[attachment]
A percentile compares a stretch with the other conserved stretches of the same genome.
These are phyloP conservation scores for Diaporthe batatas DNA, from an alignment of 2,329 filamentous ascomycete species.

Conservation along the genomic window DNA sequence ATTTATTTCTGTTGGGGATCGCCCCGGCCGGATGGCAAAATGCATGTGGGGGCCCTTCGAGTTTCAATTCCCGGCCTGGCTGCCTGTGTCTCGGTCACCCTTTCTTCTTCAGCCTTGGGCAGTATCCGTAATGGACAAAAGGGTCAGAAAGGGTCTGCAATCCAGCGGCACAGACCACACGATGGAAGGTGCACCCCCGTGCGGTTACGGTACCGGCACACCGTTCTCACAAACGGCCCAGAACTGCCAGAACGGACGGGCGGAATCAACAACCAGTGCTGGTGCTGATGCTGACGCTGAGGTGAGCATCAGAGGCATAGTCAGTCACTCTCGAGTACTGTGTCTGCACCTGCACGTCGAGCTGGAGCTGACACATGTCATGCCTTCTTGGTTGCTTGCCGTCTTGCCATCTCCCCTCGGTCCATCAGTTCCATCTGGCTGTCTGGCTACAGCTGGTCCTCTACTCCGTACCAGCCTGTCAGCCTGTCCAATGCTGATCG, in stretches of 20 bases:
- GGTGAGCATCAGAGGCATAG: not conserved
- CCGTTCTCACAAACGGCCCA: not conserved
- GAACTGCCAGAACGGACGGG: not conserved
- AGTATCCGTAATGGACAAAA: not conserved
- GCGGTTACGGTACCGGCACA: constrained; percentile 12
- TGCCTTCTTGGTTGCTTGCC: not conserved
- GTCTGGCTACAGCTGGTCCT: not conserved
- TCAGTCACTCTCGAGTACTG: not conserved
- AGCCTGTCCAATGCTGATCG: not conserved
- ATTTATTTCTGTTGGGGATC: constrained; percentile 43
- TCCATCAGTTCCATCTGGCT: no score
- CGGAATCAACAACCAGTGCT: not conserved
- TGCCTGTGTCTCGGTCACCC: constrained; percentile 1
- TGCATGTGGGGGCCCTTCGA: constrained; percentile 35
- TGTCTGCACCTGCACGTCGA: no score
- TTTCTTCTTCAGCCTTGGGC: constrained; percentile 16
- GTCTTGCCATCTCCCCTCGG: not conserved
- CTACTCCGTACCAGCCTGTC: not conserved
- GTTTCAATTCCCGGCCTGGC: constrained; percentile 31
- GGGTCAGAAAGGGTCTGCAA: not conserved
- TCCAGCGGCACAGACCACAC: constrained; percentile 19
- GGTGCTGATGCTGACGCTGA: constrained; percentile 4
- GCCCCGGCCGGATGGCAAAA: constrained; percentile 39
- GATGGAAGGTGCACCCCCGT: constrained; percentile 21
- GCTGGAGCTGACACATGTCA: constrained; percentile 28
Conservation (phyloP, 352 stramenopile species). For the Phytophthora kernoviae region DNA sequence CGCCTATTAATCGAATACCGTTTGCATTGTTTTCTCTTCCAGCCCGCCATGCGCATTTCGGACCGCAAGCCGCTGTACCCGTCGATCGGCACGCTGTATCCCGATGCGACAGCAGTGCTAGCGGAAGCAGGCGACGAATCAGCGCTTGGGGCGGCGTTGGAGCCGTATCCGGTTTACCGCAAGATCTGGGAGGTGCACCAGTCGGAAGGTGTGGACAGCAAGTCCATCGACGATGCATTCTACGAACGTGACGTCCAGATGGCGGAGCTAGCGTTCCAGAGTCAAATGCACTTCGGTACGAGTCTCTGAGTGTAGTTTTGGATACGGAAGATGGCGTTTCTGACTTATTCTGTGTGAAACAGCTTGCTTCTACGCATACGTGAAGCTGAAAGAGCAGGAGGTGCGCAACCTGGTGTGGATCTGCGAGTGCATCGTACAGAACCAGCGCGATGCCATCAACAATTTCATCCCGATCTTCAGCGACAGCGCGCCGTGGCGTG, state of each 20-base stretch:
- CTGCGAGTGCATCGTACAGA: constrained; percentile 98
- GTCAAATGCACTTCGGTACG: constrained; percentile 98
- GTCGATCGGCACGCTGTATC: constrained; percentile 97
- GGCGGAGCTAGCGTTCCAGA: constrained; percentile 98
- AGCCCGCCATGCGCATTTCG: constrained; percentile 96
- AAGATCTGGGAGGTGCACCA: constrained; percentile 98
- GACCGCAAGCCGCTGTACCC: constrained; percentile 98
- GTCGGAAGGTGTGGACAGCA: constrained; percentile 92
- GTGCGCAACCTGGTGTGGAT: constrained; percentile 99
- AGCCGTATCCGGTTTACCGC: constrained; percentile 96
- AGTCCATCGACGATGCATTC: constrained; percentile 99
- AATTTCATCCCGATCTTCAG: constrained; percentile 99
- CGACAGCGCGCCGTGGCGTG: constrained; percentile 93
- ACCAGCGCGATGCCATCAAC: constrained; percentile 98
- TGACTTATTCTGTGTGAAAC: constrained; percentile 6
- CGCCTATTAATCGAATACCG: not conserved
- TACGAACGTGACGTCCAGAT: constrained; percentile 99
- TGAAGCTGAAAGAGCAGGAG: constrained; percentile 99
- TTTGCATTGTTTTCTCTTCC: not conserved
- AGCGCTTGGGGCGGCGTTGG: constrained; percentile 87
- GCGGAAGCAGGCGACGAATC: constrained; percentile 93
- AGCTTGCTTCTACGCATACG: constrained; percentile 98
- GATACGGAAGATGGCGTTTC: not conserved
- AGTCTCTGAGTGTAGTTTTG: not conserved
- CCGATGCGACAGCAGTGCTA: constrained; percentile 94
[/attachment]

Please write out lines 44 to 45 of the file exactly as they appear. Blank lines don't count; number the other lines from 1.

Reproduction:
- TGACTTATTCTGTGTGAAAC: constrained; percentile 6
- CGCCTATTAATCGAATACCG: not conserved